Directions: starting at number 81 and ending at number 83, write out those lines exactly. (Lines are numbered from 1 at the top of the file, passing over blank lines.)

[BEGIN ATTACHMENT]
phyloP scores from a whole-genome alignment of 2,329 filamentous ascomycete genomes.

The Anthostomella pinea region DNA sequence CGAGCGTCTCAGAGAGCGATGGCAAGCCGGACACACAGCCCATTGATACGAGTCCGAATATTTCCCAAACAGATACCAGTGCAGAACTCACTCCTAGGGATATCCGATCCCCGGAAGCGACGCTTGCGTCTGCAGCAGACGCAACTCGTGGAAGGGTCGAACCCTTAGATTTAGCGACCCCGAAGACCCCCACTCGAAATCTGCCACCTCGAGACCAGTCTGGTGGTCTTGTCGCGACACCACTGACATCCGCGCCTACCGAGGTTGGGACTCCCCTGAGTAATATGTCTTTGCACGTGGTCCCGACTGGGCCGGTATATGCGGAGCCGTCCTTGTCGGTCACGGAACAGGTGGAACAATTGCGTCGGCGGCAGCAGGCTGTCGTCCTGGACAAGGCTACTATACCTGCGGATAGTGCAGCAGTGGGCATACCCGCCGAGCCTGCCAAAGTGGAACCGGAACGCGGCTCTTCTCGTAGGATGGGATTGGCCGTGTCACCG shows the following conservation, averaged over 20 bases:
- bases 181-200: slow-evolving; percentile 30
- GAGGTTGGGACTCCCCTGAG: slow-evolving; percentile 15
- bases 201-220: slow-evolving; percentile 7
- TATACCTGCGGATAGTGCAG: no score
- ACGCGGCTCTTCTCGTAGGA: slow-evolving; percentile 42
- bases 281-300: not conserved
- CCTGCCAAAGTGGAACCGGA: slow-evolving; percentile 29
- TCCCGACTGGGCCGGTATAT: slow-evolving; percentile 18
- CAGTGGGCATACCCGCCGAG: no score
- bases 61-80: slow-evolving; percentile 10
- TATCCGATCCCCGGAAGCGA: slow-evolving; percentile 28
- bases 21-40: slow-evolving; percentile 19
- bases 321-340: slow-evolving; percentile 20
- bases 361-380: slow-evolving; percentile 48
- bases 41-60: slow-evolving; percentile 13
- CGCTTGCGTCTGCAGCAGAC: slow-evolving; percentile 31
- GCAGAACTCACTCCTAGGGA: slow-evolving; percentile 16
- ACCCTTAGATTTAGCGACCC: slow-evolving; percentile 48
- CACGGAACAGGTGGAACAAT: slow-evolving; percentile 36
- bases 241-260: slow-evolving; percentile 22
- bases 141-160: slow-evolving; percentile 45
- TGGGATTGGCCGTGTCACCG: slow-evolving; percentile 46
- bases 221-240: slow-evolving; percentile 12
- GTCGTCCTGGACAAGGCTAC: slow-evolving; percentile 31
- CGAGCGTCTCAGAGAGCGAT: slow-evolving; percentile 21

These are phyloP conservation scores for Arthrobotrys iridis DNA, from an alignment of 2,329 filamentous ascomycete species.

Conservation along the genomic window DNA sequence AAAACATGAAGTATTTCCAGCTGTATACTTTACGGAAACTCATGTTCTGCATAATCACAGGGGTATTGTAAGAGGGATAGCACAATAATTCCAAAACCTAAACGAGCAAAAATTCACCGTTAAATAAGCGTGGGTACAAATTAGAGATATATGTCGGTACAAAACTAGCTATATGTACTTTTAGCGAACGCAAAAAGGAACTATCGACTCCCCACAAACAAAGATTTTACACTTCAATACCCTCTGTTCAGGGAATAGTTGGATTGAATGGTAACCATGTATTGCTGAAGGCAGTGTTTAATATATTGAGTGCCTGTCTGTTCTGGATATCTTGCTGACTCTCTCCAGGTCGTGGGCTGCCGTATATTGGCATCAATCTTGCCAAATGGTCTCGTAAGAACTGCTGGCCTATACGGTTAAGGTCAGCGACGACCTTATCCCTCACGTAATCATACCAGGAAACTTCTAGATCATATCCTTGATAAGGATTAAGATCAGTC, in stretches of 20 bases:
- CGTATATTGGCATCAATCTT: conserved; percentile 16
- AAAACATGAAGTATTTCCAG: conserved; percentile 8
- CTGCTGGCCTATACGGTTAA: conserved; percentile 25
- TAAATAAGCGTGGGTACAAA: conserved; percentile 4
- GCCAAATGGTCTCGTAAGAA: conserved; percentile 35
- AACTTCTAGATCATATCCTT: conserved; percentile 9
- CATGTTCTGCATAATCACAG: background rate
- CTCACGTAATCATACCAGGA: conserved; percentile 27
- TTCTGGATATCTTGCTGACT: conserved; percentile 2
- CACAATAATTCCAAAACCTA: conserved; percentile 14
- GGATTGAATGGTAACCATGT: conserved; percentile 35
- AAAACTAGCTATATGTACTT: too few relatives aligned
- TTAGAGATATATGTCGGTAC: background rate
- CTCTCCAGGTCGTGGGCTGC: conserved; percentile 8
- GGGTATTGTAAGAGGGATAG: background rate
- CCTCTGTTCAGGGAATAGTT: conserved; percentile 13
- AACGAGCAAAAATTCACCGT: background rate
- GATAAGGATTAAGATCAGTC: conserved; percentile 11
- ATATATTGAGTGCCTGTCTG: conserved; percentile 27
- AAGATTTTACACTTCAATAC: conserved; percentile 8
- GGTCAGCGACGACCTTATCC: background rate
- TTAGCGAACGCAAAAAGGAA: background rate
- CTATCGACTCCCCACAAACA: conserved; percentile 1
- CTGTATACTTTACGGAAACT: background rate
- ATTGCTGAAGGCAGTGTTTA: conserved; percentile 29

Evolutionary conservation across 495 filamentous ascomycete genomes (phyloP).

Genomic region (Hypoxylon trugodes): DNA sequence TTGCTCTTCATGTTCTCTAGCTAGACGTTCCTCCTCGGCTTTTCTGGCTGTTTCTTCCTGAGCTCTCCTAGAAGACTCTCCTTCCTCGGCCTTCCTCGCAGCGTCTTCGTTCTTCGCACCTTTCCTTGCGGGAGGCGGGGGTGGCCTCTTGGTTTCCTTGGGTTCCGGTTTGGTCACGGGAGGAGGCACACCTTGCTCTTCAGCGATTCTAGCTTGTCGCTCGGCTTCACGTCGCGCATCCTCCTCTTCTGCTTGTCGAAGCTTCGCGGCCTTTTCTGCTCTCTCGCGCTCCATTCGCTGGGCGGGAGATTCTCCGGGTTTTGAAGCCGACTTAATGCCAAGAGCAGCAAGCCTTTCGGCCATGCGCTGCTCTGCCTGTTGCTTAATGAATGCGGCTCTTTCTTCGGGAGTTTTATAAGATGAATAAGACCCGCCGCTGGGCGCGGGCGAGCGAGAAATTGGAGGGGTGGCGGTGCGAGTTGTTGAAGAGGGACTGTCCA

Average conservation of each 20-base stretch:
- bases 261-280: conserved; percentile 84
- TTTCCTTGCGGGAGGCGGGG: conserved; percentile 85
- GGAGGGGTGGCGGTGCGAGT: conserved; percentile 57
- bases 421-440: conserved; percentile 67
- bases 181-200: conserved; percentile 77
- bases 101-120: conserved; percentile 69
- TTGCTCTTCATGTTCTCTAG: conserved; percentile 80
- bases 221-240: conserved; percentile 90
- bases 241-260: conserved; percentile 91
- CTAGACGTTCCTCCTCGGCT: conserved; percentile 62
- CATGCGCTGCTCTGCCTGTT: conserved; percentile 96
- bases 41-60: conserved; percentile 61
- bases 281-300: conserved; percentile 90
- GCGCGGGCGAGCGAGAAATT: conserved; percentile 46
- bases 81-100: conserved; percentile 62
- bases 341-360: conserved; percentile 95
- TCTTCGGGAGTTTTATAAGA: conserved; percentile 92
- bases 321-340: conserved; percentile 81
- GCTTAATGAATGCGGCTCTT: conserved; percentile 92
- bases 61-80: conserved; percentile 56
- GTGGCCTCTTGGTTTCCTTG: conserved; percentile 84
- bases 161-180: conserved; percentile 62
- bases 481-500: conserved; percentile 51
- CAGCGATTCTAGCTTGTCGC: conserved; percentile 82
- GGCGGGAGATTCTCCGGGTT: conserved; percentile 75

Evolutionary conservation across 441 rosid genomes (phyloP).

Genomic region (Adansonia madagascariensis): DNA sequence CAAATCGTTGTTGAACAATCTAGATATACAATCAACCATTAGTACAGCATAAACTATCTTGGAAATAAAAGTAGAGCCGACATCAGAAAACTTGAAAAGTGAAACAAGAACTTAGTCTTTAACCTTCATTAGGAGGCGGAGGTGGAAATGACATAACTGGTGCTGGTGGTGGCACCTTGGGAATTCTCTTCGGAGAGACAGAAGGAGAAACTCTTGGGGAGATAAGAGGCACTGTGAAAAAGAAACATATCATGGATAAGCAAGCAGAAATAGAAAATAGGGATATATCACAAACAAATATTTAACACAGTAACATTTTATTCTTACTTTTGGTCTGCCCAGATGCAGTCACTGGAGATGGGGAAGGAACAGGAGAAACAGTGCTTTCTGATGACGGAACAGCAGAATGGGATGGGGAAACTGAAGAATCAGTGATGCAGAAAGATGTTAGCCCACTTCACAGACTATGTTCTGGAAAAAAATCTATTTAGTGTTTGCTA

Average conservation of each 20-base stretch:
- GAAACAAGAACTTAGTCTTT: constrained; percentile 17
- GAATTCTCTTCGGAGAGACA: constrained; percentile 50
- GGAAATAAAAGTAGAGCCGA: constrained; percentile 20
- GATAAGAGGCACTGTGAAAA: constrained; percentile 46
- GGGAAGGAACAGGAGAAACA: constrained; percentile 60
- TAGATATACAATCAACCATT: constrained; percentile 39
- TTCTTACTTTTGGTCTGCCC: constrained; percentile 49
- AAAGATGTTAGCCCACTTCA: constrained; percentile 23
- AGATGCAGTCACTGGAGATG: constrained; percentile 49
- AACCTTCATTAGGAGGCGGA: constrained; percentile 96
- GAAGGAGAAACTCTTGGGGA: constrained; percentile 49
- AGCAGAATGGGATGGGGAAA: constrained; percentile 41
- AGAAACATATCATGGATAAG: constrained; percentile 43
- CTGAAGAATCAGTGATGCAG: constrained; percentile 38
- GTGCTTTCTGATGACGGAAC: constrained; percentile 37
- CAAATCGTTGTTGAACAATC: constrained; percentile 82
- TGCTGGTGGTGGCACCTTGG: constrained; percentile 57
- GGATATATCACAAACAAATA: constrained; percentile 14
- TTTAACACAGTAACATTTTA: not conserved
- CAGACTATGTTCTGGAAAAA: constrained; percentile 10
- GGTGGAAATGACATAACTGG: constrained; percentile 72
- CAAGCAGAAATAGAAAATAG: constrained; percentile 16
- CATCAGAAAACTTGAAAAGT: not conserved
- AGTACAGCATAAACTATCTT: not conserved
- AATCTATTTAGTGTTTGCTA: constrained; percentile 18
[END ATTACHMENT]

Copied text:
- CAGCGATTCTAGCTTGTCGC: conserved; percentile 82
- GGCGGGAGATTCTCCGGGTT: conserved; percentile 75

Evolutionary conservation across 441 rosid genomes (phyloP).